Britannica’s article on Hiroshima profiles the park and museum:

The
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In the immediate aftermath, a quarter to a third of the population was killed by burns, trauma or radiation, or by a combination of these. The principal delayed effects of radiation concern the development of cancer, especially among those exposed in early childhood compared to adults; the brain damage to the fetus born to mothers exposed to the atomic bomb; and the genetic effects to the children born to the survivors.

It is possible to construct scenarios in which the use of the atomic bomb might have been avoided, but to most of the actors the events of 1945 had a grim logic that yielded no easy alternatives. No one will ever know whether the war would have ended quickly without the atomic bomb or whether its use really saved more lives than it destroyed. What does seem certain is that using it seemed the natural thing to do and that Truman’s overriding motive was to end the war as quickly as possible. In the decades following the end of the war there was increasing debate about the morality of using the atomic bomb, with opponents arguing that even if it did hasten the end of the war, its use was unjustified because of its horrific human consequences.

Dr. James N. Yamazaki is an emeritus professor of medicine at UCLA. He was the lead physician of the 1949 U.S. Atomic Bomb Medical Team, studying the effects of nuclear bombing on children in Nagasaki, Japan. He received the Socially Responsible Medicine Award from Physicians for Social Responsibility in 2008.

The U.S., with Truman's approval, dropped an atomic bomb on the people of Hiroshima on Aug.
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He felt tired and lay down. He began to talk with two engaging children whose acquaintance he had made the afternoon before. He learned that their name was Kataoka; the girl was thirteen, the boy five. The girl had been just about to set out for a barbershop when the bomb fell. As the family started for Asano Park, their mother decided to turn back for some food and extra clothing; they became separated from her in the crowd of fleeing people, and they had not seen her since. Occasionally they stopped suddenly in their perfectly cheerful playing and began to cry for their mother.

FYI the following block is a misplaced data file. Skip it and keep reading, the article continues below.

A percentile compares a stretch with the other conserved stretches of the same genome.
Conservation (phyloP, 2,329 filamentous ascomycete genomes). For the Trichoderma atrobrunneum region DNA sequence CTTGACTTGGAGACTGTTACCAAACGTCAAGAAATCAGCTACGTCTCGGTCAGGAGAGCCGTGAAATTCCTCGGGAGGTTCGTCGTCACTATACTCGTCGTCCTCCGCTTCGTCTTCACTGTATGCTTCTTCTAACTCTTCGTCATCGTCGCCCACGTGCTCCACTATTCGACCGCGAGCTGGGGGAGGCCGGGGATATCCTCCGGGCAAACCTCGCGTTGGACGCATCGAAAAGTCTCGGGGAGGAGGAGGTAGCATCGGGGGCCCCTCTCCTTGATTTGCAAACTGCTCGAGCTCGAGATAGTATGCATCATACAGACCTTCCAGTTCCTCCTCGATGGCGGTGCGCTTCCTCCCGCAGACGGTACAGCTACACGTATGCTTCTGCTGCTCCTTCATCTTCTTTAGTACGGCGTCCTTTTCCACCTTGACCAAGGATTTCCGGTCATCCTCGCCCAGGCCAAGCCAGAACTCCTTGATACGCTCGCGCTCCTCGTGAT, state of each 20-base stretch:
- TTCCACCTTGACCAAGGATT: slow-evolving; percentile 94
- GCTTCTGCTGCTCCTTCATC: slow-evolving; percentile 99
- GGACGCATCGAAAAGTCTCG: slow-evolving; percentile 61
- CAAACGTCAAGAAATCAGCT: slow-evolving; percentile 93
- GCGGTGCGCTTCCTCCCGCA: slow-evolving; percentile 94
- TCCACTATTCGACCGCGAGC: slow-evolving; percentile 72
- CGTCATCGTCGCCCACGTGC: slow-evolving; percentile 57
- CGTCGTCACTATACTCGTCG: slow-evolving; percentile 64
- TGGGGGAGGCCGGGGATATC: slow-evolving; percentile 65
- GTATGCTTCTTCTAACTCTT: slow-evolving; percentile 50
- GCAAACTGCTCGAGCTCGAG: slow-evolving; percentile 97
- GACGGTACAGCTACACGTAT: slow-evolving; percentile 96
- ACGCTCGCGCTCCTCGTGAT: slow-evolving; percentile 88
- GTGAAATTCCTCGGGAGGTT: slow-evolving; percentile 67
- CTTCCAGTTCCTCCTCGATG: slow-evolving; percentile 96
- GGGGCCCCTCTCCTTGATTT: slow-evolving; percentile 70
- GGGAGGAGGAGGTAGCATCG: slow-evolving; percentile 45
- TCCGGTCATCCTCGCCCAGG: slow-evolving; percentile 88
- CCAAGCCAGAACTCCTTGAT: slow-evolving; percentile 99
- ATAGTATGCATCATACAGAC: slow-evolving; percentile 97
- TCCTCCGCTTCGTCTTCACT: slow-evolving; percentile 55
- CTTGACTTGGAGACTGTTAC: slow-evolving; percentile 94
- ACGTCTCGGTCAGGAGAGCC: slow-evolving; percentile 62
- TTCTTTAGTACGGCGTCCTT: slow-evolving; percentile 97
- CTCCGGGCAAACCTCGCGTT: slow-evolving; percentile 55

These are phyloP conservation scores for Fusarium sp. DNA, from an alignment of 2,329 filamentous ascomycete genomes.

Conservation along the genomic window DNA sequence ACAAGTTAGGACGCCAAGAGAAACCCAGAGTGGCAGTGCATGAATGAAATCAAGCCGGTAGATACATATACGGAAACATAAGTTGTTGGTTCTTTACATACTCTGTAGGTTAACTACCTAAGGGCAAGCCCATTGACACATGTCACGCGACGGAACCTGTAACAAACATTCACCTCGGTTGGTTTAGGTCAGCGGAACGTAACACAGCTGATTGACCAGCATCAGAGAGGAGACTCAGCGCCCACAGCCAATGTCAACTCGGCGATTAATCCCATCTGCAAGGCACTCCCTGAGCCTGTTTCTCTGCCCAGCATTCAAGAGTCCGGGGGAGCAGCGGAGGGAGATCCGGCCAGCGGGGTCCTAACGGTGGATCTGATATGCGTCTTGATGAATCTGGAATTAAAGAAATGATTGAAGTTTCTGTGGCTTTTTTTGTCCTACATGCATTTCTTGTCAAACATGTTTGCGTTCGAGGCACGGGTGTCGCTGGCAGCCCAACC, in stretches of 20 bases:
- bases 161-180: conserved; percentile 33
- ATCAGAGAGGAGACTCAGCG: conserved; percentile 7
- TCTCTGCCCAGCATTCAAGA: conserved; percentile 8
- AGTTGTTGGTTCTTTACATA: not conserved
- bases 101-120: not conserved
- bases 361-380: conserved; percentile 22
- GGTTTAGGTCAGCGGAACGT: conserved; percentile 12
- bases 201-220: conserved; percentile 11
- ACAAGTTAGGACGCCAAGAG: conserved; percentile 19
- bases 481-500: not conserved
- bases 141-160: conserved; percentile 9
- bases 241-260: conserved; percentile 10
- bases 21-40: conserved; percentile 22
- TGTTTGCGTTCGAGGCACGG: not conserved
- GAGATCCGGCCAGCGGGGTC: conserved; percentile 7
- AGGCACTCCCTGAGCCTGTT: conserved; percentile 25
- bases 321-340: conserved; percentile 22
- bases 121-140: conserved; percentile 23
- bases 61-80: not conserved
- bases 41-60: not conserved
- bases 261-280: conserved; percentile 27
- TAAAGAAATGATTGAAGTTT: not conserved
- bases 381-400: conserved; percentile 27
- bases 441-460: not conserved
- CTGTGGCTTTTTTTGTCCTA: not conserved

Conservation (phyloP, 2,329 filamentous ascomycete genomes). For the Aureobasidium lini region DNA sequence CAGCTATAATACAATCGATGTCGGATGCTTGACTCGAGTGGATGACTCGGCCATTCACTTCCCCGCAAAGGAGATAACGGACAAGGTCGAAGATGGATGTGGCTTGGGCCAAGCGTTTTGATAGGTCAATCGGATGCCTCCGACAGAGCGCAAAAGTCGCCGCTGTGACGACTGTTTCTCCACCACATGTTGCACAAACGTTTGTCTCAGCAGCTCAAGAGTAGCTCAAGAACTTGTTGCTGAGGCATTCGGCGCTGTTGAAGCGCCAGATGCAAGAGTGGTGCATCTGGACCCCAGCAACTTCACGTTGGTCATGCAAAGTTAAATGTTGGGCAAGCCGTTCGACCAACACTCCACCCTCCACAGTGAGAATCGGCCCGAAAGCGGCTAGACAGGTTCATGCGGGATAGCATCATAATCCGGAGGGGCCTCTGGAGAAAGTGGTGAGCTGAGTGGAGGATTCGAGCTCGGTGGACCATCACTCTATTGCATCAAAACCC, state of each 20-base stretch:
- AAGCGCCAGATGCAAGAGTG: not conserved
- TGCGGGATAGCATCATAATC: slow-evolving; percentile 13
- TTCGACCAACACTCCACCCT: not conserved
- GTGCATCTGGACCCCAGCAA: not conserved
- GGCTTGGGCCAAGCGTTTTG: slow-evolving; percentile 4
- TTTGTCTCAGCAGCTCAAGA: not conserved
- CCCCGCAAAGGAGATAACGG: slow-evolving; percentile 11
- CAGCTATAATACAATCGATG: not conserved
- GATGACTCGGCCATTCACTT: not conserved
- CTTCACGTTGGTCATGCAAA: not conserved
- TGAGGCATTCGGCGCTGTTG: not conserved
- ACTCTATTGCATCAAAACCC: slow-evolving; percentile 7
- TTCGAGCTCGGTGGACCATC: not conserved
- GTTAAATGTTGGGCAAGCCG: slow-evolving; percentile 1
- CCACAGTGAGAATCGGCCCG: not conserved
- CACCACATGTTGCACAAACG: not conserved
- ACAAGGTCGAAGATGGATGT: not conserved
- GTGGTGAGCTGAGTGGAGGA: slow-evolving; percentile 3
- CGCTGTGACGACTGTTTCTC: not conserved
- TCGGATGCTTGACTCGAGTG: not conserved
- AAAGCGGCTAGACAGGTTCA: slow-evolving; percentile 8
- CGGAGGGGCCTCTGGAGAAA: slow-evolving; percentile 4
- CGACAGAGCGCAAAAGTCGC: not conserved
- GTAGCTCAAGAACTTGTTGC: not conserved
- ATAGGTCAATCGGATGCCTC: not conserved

Malam) Book report of “6 August 1945, The Bombing of Hiroshima”.

| Bulletin of the In August 1945, little more than three weeks after the Trinity test inaugurated the atomic age, the United States detonated "Little Boy" over Hiroshima, killing tens World War II History for Kids: The Atomic Bomb - DuckstersNagasaki Despite witnessing the terrible destruction of the bomb on Hiroshima, Emperor Hirohito and Japan still refused to surrender.

Bishops and the Bomb": the state of the question in 2010

Air Force photographs taken shortly after the atomic bombing of Nagasaki.
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It cheapens the singularity of Hitler's dedication to the extermination of all Jews, their history, religion and culture.
The dropping of the atomic bombs on Hiroshima and Nagasaki were not meant to eradicate the Japanese culture and people from the face of the earth.

1945 only three days after the bombing of Hiroshima, ..

At no time during the period between 1943 and 1946 were facilities allotted, or time provided, for the Medical Section of the Manhattan Engineer District to prepare a comprehensive history of its activities. Regulations forbade notetaking. Official records were scanty. There were few charts and photographs.


Topic 5 Structure of the Essay 7 Reasons of Hiroshima and Nagasaki Bombing in 1945 8 Key ..

Bockscar had been stripped of most of its armor and weaponry to accommodate its five-ton atomic payload, known as the Fat Man. Thirteen minutes after takeoff, at 4 A.M. Tinian time, the weaponeer made his way aft and removed two green safing plugs from the bomb, replacing them with red arming plugs: it was now live. Whereas the weapon dropped over Hiroshima had been a relatively squat cylinder, this one was shaped like a giant egg. It was five feet around and eleven feet long and painted mustard yellow. At one end was a rigid, boxy tail fin known as a California parachute, designed to help keep it from spinning wildly once it was released. The pit crew who assembled it had signed their names on the casing, and some also wrote messages to the Japanese—“Here’s to you!” and “A second kiss for Hirohito.” On its nose, the bomb bore a stenciled acronym, JANCFU, which stood for Joint Army-Navy-Civilian Fuckup.

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From their own observations and from testimony of Japanese, members of the survey team divided the morbidity and mortality of the atomic bombs that were dropped on Japan into the following phases:

Photo Essay On The Bombing Of Hiroshima - …

There were no significant international protests over the use of the atomic bomb in 1945. The vanquished were in no position to make them, and the world had little sympathy for an aggressive Japanese nation that had been responsible for the deaths of millions of people in Asia and the Pacific. From the beginning, however, many Americans thought that the atomic bombs had changed the world in a profound way, one that left them with a feeling of foreboding. The influential radio commentator H.V. Kaltenborn declared that “For all we know, we have created a Frankenstein,” and Norman Cousins, the editor of the Saturday Review of Literature, wrote a widely-cited editorial declaring that modern man was obsolete. In an article for the New Yorker (later published separately as Hiroshima [1946]), the writer John Hersey put a human face on the casualty figures by detailing the horrible effects of the bomb on six Japanese civilians.